KJIPUKTUK (Halifax) – The Nova Scotia Human Rights Commission (NSHRC) will lead a narrow investigation into the practice of carding (or police street checks) in Halifax. An expert will be hired to determine if discrimination actually occurs.
Meanwhile Black people will continue to be targeted.
The investigation is launched in response to a letter by several Black community members who are concerned that Black Nova Scotians are being racially profiled by police.
The first step will be the hiring of an independent investigator to better understand the statistics gathered to date.
The CBC reported at the time that the letter asked not only for an investigation, but also that police immediately halt street checks because the practice violates citizens’ individual rights under the constitution.
It doesn’t look like the investigation by the NSHRC will trigger any such end to the practice of carding.
“This is not a formal investigation, this is a collaboration,” Christine Hanson, CEO of the NSHRC told the Nova Scotia Advocate.
The scope of that investigation is whether discrimination occurs, she said.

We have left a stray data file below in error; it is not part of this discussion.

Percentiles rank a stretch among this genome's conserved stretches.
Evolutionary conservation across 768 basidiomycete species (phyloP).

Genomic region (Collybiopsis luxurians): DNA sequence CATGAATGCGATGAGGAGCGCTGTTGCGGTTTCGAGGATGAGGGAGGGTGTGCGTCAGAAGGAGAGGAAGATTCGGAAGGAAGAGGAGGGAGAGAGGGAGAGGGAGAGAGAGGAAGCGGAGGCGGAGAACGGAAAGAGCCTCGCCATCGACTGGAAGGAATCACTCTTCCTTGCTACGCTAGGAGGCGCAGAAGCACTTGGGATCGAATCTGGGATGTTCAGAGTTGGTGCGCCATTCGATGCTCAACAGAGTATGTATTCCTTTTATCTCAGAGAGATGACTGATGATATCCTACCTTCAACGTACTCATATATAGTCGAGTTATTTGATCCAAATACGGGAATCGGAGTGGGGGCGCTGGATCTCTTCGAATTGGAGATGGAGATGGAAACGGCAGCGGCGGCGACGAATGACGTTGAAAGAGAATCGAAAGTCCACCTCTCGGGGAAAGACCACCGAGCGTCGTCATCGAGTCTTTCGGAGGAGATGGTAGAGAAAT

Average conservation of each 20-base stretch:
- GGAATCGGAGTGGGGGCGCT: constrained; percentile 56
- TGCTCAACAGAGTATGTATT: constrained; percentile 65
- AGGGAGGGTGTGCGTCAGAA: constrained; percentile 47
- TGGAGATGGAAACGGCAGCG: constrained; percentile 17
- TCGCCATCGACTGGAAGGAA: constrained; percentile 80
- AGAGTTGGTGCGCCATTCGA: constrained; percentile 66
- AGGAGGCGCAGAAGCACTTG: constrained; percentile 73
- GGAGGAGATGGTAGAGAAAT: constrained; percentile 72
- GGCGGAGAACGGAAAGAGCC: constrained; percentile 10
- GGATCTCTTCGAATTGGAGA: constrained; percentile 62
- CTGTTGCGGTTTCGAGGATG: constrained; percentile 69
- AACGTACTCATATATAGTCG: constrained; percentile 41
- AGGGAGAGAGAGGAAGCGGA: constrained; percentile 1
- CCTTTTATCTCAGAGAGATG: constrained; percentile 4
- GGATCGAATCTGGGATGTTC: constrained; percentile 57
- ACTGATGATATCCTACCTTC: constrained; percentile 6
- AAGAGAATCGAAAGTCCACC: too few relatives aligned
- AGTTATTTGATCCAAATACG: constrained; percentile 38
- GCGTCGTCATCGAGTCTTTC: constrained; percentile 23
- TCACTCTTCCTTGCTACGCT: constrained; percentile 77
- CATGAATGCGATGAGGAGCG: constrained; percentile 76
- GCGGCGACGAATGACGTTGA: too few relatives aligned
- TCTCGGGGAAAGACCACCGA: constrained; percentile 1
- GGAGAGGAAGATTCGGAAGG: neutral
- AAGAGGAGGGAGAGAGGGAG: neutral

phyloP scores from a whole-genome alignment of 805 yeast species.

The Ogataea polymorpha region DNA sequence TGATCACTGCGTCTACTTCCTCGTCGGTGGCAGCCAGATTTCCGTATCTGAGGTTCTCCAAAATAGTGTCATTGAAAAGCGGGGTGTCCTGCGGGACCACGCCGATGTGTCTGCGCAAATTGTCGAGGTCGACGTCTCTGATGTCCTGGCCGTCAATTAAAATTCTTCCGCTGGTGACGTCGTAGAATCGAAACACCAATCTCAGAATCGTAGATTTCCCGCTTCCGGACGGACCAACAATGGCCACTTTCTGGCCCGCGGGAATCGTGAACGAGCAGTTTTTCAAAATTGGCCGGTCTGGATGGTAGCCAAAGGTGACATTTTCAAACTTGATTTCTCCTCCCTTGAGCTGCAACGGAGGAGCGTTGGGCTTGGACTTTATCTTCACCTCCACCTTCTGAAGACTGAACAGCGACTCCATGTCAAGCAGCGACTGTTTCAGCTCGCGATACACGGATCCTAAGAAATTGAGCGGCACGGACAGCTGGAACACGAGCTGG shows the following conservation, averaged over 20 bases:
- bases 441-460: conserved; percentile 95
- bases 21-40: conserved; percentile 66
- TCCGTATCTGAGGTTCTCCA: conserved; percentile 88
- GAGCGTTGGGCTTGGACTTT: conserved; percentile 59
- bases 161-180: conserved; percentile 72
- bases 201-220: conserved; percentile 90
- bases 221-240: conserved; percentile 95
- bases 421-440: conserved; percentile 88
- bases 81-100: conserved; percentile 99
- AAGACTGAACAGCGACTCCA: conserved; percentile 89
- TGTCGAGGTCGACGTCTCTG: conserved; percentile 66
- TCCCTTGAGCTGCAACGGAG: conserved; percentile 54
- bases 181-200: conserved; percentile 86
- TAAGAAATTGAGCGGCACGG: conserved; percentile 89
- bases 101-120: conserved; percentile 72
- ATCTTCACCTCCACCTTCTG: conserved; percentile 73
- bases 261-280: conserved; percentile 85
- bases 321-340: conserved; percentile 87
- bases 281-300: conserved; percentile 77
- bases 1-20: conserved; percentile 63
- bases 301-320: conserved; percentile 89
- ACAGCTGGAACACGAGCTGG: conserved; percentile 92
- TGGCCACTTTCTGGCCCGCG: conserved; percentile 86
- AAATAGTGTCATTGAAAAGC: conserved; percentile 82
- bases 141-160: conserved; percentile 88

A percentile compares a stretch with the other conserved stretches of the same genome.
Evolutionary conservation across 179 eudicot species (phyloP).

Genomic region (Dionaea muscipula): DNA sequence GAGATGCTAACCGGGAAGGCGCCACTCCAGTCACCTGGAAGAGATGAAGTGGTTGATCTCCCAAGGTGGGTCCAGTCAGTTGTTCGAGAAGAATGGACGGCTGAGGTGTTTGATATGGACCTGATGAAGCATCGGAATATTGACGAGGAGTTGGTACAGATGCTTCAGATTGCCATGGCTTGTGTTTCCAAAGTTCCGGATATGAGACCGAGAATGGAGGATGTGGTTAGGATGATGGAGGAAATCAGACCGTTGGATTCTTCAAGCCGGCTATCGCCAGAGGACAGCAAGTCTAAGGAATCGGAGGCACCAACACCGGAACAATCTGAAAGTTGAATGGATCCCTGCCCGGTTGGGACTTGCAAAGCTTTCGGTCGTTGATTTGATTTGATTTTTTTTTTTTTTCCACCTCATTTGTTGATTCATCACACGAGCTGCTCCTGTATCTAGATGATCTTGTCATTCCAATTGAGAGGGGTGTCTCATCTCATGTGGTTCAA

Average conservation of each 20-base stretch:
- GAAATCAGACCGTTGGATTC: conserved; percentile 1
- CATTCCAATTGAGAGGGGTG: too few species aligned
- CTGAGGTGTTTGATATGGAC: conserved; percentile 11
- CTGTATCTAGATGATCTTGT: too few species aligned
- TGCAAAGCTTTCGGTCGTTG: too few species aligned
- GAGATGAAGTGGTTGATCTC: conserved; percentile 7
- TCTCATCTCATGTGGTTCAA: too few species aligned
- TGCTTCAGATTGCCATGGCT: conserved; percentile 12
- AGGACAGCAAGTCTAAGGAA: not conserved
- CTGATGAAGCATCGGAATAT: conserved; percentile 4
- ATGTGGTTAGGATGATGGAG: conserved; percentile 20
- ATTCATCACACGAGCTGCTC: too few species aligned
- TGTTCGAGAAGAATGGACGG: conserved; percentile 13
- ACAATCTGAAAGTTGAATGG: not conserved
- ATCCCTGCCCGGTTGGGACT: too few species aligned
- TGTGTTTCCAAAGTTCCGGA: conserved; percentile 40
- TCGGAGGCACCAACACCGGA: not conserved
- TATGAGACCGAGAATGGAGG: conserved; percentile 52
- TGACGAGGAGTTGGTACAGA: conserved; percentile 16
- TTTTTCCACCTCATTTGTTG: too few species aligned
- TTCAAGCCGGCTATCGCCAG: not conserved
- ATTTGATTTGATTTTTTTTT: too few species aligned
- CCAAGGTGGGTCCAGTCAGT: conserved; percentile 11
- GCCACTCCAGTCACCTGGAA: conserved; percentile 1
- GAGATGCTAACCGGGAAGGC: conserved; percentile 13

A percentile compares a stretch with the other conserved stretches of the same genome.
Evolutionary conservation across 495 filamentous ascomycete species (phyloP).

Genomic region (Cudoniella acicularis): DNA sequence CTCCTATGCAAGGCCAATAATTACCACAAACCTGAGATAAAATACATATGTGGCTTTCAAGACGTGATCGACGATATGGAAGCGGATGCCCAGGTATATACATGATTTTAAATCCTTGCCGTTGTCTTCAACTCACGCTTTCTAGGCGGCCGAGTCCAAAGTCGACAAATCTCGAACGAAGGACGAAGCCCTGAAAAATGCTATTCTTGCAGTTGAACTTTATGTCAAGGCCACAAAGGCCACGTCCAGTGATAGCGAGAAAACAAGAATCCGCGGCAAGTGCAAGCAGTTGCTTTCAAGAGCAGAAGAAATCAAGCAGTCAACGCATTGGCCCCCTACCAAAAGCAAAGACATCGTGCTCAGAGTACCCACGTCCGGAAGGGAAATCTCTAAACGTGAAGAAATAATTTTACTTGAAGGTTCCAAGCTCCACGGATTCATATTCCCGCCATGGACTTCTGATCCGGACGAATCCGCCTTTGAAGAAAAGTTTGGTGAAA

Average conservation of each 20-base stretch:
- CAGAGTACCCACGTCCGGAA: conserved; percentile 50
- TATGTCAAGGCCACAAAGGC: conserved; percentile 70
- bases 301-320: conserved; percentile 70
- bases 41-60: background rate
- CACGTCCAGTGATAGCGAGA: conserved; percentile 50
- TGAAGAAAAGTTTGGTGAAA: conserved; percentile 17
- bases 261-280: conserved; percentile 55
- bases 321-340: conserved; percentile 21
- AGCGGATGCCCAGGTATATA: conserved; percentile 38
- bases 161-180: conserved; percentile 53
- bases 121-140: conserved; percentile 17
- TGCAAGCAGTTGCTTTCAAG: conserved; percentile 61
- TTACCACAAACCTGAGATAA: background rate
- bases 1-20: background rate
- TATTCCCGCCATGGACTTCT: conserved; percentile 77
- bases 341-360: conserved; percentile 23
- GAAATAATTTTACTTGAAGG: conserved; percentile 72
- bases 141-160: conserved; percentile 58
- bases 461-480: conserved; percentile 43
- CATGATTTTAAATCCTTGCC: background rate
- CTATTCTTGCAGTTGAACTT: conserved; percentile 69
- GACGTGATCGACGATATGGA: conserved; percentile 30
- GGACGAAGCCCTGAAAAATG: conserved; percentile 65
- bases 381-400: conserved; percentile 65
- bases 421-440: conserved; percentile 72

“What we determined was that there should be a review of the data by an independent expert`so that we understand what the issues are, and then we come together with the community and the HRM after that to talk about what comes next,” said Hansen.
Hansen expects the data review to be concluded in July.
Hansen said that this approach was discussed with the authors of the letter and that “they were very pleased to hear that this is moving forward.”
“I am pleased because without using an adversarial position we got the community together, the HRM. We all want the same thing,” said Hansen, ignoring that chief J.M.Blais is on record as unwilling to consider a stop to carding.
So isn’t it abundantly clear that racial profiling is taking place?
Hansen can’t say.
“Certainly I hear at the Commission, and my staff hear a lot of anecdotal stories about whether or not there is racial profiling. I certainly don’t want to rule out that’s what we could find. It’s also possible that we are missing data that we need to collect,” Hansen explained.
The findings could lead to a broader discussion, beyond the scope of the mandate of the NSHRC, said Hansen.
After completion of the NSHRC investigation others will need to consider broader questions, Hansen explained.
“Is there an education piece, does HRM need to change its policies, do we need `to look at street checks much more broadly, including the RCMP, the department of Justice, public safety,” Hansen said.
Hansen also believes that although the discussion around carding is “more advanced” in Ontario, the less adversarial climate here in Halifax will be beneficial.
The approach was endorsed during today’s meeting of the Halifax Police Board of Commissioners without much discussion.
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